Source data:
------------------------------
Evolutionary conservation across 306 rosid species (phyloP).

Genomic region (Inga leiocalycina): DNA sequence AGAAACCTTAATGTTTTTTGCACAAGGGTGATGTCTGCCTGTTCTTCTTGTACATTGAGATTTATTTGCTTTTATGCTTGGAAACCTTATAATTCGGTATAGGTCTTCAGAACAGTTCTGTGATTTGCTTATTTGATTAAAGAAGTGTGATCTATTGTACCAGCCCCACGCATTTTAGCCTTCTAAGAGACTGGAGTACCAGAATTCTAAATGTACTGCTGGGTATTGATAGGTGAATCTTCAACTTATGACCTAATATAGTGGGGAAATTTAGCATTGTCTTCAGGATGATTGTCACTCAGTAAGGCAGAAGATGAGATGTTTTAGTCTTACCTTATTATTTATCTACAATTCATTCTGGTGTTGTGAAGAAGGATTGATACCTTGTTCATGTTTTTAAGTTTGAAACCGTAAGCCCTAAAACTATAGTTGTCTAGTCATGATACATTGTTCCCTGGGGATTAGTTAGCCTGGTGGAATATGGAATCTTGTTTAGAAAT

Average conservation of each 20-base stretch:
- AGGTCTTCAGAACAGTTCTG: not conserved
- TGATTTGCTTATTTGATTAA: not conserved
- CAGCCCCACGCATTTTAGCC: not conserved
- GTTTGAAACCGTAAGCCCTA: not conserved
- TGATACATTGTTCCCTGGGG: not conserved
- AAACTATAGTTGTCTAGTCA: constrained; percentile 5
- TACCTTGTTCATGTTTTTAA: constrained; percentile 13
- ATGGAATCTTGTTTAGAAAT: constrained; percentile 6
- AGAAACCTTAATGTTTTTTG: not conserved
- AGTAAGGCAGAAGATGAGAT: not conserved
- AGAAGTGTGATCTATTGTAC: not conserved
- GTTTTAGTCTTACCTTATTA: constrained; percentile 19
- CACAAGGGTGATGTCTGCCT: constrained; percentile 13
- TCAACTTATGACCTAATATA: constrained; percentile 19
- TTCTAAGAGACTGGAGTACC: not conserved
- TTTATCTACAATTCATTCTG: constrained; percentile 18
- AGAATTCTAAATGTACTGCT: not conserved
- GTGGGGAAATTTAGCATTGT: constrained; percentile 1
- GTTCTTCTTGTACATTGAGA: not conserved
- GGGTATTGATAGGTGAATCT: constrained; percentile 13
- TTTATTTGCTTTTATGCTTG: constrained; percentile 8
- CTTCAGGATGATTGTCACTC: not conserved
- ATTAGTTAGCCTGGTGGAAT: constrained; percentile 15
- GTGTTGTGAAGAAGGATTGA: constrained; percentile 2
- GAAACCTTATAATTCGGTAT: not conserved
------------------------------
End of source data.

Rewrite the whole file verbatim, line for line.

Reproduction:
Evolutionary conservation across 306 rosid species (phyloP).

Genomic region (Inga leiocalycina): DNA sequence AGAAACCTTAATGTTTTTTGCACAAGGGTGATGTCTGCCTGTTCTTCTTGTACATTGAGATTTATTTGCTTTTATGCTTGGAAACCTTATAATTCGGTATAGGTCTTCAGAACAGTTCTGTGATTTGCTTATTTGATTAAAGAAGTGTGATCTATTGTACCAGCCCCACGCATTTTAGCCTTCTAAGAGACTGGAGTACCAGAATTCTAAATGTACTGCTGGGTATTGATAGGTGAATCTTCAACTTATGACCTAATATAGTGGGGAAATTTAGCATTGTCTTCAGGATGATTGTCACTCAGTAAGGCAGAAGATGAGATGTTTTAGTCTTACCTTATTATTTATCTACAATTCATTCTGGTGTTGTGAAGAAGGATTGATACCTTGTTCATGTTTTTAAGTTTGAAACCGTAAGCCCTAAAACTATAGTTGTCTAGTCATGATACATTGTTCCCTGGGGATTAGTTAGCCTGGTGGAATATGGAATCTTGTTTAGAAAT

Average conservation of each 20-base stretch:
- AGGTCTTCAGAACAGTTCTG: not conserved
- TGATTTGCTTATTTGATTAA: not conserved
- CAGCCCCACGCATTTTAGCC: not conserved
- GTTTGAAACCGTAAGCCCTA: not conserved
- TGATACATTGTTCCCTGGGG: not conserved
- AAACTATAGTTGTCTAGTCA: constrained; percentile 5
- TACCTTGTTCATGTTTTTAA: constrained; percentile 13
- ATGGAATCTTGTTTAGAAAT: constrained; percentile 6
- AGAAACCTTAATGTTTTTTG: not conserved
- AGTAAGGCAGAAGATGAGAT: not conserved
- AGAAGTGTGATCTATTGTAC: not conserved
- GTTTTAGTCTTACCTTATTA: constrained; percentile 19
- CACAAGGGTGATGTCTGCCT: constrained; percentile 13
- TCAACTTATGACCTAATATA: constrained; percentile 19
- TTCTAAGAGACTGGAGTACC: not conserved
- TTTATCTACAATTCATTCTG: constrained; percentile 18
- AGAATTCTAAATGTACTGCT: not conserved
- GTGGGGAAATTTAGCATTGT: constrained; percentile 1
- GTTCTTCTTGTACATTGAGA: not conserved
- GGGTATTGATAGGTGAATCT: constrained; percentile 13
- TTTATTTGCTTTTATGCTTG: constrained; percentile 8
- CTTCAGGATGATTGTCACTC: not conserved
- ATTAGTTAGCCTGGTGGAAT: constrained; percentile 15
- GTGTTGTGAAGAAGGATTGA: constrained; percentile 2
- GAAACCTTATAATTCGGTAT: not conserved